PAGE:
Tip from Germantown pharmacist leads to arrests

"I've been in a pharmacy for 30 years," says Tammy Folk.

This Germantown pharmacist knows not everybody uses products like Sudafed for their runny nose. Some use it to make Meth.

"The Pseudoephedrine is the primary ingredient that they use," says Folk.

She called Germantown Police when an Arkansas man walked in Friday afternoon and bought two boxes.

"Typically, they'll go to another pharmacy after this one," says Folk. "So I thought we'd alert them that someone was from out of town buying multiple boxes of Sudafed," she adds.

While one suspect was buying Sudafed at Super D, police say two accomplices hit the pharmacy at Schnuck's in this same shopping center. That's where Bryan Dierken, Derrick Hendrix, and Charles Oakes, all from Arkansas, were arrested and charged with possession of Meth-making materials. Police say all of them have prior records and think they had Meth-making in mind.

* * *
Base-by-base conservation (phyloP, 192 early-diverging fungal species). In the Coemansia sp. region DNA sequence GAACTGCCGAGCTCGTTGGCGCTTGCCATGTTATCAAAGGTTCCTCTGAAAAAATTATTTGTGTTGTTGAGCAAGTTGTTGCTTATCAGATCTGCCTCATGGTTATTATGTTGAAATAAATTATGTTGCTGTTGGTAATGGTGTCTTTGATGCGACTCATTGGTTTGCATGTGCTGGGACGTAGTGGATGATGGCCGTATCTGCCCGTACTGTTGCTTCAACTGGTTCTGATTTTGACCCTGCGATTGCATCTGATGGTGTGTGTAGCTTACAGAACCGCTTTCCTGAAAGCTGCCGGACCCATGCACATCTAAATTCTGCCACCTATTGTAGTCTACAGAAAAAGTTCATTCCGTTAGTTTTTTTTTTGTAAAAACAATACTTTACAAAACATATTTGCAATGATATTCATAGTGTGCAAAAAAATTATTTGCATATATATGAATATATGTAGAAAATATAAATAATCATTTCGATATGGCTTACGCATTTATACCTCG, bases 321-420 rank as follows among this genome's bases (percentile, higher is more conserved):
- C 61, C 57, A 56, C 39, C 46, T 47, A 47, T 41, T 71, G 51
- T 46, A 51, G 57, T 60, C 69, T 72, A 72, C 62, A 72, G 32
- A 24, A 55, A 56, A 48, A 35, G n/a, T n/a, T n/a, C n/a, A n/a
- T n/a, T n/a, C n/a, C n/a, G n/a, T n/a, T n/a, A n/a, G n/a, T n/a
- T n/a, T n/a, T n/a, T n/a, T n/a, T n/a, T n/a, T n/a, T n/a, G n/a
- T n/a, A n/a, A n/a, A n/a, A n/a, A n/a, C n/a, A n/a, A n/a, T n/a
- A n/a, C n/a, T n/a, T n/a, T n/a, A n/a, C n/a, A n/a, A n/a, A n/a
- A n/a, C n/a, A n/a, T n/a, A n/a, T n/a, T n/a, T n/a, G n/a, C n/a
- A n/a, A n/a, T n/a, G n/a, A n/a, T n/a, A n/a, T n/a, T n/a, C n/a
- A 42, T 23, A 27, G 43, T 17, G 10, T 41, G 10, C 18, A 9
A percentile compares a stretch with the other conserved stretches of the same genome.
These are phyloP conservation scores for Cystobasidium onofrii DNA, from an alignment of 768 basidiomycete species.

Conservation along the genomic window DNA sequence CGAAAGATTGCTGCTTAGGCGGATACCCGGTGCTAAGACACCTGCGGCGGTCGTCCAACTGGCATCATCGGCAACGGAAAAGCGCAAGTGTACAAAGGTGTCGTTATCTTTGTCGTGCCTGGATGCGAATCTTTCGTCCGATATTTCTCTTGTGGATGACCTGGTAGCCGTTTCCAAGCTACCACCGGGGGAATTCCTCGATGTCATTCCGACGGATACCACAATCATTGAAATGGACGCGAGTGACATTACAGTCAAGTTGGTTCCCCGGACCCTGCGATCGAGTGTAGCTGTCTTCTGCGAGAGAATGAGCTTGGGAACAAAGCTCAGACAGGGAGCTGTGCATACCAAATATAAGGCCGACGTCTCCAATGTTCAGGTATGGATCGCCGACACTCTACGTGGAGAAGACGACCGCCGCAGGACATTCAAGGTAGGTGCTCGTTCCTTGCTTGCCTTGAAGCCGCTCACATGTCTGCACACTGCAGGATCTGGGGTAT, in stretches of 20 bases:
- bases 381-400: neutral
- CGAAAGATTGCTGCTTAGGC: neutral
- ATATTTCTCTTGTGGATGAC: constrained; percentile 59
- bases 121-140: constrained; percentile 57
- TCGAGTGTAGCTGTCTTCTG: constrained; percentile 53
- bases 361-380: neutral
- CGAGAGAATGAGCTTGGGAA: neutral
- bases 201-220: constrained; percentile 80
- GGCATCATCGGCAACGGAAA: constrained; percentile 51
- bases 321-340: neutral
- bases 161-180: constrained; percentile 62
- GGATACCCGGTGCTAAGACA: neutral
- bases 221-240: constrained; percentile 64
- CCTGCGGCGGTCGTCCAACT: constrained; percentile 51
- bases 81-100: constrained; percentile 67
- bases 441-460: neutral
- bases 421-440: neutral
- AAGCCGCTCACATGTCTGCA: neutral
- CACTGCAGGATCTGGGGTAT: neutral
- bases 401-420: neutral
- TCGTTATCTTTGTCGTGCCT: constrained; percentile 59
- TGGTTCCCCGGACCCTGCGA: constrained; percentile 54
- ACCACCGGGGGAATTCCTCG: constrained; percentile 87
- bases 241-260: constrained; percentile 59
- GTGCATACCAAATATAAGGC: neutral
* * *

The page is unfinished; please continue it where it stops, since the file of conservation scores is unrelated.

"They were going to go back to Arkansas and manufacture Meth," says Germantown Police Lt. Mike Griffus.

Police consider astute drug-store employees an invaluable weapon on the war against Meth. Folk is glad she helped get some suspected suppliers off the streets.

"It makes me feel good we're helping to clean up some of these labs I guess," says Folk.

Police found more than 90 Sudafed tablets in the car in which these three suspects were travelling. They also found drain cleaner, which is another common ingredient in Meth--as well as 450 dollars cash.